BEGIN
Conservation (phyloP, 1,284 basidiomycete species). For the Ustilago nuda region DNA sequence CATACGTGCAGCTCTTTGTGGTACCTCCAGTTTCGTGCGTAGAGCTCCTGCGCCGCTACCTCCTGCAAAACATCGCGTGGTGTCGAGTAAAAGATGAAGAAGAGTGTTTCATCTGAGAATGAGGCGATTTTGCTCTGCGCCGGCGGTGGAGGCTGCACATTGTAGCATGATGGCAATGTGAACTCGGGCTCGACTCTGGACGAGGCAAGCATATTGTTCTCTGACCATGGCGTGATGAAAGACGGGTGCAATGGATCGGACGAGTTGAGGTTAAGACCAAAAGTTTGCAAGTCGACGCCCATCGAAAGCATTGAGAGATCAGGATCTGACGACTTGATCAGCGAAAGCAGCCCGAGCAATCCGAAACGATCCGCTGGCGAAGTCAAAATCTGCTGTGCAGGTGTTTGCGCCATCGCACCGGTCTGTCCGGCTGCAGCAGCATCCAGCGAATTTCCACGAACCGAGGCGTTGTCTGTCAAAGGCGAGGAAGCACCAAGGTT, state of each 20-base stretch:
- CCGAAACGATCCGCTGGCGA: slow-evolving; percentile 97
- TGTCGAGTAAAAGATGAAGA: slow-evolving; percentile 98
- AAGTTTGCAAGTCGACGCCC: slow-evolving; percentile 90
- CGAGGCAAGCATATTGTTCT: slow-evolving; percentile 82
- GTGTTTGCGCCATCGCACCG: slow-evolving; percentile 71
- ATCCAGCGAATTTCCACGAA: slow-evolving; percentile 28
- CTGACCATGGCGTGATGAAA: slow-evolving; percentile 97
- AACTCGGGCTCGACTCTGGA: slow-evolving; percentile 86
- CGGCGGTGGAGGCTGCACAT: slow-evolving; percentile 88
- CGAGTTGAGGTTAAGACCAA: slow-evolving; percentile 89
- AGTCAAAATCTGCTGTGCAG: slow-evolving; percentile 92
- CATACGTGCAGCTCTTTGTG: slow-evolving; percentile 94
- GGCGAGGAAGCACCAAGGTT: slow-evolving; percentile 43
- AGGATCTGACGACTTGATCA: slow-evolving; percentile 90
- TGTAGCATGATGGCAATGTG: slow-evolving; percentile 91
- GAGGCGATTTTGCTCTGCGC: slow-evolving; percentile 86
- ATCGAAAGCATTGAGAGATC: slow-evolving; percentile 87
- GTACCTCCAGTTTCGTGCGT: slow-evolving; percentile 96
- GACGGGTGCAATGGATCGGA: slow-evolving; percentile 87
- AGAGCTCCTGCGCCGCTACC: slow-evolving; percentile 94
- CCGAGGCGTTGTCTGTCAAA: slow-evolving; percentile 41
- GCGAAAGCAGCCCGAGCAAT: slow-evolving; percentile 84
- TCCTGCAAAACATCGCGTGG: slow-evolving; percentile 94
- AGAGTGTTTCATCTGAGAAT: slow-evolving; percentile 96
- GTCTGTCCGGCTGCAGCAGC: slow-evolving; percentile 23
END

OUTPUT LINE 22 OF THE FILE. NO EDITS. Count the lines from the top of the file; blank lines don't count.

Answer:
- CCGAGGCGTTGTCTGTCAAA: slow-evolving; percentile 41